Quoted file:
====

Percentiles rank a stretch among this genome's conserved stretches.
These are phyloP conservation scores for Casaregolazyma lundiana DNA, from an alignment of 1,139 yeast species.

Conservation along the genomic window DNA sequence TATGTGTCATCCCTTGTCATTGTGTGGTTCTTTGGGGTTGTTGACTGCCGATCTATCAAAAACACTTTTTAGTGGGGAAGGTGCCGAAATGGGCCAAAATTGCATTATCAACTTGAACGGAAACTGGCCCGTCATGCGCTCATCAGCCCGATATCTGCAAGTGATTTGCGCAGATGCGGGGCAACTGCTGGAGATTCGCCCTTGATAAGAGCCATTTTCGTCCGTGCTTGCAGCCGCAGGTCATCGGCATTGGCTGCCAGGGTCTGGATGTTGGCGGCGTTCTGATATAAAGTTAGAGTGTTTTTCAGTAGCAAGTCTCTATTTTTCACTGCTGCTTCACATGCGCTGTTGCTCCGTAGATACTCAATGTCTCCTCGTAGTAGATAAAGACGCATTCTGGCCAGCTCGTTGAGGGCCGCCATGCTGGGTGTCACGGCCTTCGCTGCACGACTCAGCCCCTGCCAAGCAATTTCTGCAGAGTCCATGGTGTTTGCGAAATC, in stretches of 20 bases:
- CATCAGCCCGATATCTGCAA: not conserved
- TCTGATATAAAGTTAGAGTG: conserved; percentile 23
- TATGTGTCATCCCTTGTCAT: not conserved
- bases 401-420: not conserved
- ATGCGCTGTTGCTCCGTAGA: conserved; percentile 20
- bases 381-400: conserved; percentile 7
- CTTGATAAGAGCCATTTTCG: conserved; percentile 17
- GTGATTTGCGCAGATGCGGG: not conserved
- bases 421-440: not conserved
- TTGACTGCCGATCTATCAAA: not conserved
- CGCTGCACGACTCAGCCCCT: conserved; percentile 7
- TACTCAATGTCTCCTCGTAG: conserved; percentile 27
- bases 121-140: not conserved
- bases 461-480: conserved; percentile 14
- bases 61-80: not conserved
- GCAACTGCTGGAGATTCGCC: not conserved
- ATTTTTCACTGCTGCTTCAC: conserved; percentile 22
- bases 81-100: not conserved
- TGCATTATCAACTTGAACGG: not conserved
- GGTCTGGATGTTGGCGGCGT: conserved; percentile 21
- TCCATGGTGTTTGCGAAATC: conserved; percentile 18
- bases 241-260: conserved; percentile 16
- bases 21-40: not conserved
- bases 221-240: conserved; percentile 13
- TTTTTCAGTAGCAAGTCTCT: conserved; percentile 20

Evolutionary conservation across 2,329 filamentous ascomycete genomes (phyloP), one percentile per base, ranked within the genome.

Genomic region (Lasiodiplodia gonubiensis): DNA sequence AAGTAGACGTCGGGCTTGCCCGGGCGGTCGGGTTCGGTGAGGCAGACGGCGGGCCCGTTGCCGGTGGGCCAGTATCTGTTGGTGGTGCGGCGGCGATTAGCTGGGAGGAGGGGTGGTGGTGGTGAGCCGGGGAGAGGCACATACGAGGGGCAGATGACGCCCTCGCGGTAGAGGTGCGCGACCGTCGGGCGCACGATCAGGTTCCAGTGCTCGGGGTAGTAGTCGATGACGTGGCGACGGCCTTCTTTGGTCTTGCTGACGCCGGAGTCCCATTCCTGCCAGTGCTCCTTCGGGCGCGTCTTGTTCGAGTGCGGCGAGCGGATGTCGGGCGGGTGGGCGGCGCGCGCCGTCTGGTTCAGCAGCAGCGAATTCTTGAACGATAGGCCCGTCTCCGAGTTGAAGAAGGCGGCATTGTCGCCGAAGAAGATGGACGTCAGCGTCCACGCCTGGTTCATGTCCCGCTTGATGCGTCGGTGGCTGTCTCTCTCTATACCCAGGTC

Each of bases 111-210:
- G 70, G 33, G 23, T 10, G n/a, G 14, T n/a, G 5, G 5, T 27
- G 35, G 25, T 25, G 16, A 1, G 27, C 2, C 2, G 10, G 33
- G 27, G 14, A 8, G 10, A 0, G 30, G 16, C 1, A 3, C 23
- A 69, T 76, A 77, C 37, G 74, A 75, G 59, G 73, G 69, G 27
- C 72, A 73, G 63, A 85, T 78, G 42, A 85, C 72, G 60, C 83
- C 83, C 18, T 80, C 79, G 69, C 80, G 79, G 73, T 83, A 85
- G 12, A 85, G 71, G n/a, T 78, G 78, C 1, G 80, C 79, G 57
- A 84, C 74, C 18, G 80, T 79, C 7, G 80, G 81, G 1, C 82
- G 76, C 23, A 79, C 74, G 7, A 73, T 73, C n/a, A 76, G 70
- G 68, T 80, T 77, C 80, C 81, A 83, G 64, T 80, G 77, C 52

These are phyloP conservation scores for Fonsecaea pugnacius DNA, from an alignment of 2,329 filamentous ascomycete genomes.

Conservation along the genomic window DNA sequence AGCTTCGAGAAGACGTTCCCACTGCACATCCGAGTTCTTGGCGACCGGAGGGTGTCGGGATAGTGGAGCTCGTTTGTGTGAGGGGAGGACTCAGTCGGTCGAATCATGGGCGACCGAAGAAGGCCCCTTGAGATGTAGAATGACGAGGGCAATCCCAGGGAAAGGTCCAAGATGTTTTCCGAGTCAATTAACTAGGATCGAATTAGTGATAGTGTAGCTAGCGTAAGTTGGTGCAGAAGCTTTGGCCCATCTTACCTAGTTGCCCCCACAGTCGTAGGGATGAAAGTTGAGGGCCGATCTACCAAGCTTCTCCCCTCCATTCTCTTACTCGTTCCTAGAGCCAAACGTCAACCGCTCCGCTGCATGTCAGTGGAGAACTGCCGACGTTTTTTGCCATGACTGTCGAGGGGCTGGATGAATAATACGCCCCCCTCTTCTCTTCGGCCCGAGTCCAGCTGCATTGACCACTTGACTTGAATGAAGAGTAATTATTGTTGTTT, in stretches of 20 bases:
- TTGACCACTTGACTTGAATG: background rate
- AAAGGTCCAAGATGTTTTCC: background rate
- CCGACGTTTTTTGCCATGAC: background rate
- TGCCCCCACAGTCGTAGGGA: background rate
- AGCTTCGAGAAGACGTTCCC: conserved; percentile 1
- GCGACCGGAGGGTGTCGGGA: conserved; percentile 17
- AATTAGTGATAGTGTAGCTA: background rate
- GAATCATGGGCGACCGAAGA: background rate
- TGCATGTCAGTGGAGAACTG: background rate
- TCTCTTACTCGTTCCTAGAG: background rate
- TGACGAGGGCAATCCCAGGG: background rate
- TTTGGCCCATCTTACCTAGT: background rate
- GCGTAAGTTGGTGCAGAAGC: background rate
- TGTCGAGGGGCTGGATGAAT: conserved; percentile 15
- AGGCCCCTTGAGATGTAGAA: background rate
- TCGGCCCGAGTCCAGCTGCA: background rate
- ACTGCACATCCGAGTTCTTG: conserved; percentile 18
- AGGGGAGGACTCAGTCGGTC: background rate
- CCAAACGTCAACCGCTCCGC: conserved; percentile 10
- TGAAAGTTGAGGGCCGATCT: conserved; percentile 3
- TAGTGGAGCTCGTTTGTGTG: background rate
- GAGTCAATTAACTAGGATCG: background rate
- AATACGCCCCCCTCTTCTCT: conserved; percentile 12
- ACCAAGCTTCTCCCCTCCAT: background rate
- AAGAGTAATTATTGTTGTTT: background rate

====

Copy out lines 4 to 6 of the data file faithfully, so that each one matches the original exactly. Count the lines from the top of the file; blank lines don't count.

- CATCAGCCCGATATCTGCAA: not conserved
- TCTGATATAAAGTTAGAGTG: conserved; percentile 23
- TATGTGTCATCCCTTGTCAT: not conserved